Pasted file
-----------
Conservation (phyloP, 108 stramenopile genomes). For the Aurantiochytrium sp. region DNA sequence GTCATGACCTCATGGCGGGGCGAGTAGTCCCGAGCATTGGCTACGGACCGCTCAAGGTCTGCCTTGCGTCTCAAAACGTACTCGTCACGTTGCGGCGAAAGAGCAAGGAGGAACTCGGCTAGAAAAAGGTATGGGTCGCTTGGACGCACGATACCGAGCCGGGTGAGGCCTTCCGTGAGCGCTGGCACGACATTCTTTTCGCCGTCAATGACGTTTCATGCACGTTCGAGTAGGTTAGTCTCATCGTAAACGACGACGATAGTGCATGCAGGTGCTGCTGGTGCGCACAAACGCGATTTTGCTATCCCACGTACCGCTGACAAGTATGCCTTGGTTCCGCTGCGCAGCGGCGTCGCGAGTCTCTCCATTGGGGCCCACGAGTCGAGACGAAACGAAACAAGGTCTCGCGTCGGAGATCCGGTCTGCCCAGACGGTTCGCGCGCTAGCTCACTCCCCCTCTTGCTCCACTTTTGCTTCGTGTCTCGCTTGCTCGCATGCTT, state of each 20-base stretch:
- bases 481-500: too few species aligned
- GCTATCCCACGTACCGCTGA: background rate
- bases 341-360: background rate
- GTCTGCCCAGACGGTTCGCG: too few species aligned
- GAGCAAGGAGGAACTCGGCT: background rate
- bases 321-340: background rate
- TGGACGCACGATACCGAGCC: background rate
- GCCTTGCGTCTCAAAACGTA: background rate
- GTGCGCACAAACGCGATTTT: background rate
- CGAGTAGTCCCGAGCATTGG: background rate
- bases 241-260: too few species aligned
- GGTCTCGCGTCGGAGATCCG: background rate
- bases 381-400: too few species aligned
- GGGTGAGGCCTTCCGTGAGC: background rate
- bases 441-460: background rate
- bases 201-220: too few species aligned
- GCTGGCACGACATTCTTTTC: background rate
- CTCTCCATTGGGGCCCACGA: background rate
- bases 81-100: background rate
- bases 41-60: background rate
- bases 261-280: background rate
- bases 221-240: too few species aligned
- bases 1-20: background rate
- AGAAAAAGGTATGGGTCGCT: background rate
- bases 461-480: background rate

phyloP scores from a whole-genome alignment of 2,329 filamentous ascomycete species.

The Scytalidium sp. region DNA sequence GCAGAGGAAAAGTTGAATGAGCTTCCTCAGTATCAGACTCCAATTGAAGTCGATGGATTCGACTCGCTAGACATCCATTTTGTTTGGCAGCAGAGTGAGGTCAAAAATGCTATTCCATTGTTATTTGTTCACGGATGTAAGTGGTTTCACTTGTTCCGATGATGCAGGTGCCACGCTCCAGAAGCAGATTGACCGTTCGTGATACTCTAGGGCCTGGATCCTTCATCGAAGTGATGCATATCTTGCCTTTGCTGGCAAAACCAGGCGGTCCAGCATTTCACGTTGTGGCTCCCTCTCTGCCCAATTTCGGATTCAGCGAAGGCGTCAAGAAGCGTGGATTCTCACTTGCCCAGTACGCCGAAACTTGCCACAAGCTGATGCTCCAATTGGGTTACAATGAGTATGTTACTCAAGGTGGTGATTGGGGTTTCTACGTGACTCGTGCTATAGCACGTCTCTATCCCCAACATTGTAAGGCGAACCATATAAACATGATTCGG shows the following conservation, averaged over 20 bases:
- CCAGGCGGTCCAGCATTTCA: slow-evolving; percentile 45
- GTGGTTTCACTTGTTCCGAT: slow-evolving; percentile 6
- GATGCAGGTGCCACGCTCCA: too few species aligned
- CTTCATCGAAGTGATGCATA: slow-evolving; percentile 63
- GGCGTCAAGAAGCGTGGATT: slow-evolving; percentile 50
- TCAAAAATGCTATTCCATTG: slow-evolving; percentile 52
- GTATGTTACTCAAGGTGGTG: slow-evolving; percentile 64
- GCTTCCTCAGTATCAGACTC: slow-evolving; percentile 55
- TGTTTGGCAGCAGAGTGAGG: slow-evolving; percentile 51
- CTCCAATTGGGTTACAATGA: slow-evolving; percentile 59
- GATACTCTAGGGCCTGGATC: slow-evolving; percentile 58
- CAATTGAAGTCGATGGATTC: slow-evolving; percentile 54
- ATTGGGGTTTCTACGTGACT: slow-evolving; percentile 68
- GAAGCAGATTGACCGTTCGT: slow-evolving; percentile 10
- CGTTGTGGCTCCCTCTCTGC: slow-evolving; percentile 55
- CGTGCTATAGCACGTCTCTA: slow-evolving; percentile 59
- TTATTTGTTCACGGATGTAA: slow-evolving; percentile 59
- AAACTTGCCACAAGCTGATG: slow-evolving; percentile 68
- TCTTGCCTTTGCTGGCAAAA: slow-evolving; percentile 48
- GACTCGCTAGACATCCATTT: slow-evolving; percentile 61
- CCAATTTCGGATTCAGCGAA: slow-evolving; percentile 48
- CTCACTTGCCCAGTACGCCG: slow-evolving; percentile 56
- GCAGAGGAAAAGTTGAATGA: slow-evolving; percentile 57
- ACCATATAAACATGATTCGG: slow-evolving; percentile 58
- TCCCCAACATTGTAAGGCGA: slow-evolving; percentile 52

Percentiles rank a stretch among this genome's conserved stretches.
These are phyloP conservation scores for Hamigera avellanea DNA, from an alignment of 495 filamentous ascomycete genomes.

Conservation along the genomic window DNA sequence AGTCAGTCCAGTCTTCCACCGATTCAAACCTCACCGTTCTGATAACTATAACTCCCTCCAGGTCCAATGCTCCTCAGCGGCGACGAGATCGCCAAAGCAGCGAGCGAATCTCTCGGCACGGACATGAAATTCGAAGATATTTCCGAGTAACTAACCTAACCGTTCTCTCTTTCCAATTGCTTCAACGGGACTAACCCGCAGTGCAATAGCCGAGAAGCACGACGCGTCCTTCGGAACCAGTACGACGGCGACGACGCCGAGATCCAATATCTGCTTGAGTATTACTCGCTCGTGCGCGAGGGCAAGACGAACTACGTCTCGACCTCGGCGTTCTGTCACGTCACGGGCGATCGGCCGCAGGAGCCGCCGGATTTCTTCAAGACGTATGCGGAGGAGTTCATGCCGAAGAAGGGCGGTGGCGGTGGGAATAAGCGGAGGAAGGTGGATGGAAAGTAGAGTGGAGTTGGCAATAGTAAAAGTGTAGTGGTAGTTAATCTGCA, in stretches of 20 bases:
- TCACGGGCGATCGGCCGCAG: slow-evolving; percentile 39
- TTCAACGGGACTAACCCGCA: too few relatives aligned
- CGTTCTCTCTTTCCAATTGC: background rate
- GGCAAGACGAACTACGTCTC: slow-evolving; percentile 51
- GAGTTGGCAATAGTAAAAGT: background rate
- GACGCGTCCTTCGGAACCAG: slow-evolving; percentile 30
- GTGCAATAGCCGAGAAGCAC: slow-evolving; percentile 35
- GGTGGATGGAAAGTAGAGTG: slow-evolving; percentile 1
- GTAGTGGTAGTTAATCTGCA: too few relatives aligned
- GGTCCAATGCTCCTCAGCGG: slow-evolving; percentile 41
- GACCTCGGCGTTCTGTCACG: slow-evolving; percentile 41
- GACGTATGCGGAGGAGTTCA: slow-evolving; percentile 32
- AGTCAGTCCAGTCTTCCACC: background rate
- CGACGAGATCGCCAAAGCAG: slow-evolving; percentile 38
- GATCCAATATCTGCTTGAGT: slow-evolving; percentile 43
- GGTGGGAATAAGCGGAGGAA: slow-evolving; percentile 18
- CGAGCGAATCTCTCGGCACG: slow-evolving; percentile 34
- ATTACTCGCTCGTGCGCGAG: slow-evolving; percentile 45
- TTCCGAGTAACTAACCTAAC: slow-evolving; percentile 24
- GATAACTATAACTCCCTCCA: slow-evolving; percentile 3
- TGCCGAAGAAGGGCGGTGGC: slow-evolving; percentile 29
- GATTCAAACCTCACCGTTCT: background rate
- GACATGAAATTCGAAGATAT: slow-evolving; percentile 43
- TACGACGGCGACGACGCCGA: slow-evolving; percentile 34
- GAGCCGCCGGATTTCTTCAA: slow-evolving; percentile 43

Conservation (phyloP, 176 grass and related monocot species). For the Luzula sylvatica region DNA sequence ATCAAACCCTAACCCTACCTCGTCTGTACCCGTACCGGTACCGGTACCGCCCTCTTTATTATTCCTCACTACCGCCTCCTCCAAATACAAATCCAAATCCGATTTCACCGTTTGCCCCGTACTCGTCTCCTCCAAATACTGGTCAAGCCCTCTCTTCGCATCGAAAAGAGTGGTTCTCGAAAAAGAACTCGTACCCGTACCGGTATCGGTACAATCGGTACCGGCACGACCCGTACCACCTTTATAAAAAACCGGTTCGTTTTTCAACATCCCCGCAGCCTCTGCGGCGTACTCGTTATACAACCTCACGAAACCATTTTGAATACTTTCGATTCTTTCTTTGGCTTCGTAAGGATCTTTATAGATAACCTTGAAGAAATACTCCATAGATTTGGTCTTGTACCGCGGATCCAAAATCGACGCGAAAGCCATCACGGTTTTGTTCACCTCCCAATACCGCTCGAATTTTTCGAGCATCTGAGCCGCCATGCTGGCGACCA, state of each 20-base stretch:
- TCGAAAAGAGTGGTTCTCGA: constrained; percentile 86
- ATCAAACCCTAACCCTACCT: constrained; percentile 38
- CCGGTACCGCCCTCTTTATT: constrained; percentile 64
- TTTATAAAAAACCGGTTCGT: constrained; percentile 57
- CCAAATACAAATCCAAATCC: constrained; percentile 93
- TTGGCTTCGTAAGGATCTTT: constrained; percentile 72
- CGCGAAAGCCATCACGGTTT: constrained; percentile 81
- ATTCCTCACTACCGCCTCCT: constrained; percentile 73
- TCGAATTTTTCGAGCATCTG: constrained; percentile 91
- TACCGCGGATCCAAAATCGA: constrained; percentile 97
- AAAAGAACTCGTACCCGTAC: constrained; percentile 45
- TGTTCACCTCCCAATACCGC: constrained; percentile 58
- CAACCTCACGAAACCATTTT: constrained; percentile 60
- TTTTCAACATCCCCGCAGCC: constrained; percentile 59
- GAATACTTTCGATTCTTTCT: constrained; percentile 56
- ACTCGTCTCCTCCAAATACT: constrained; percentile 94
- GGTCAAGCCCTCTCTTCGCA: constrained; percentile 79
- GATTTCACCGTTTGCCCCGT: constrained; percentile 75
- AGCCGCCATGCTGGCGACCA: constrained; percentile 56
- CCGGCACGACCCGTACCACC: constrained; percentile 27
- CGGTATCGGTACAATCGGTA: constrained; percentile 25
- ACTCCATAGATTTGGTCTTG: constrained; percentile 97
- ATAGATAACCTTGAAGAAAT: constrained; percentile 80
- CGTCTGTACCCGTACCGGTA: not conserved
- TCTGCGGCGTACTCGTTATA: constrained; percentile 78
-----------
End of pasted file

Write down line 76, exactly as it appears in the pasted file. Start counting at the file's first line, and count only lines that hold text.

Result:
- GATAACTATAACTCCCTCCA: slow-evolving; percentile 3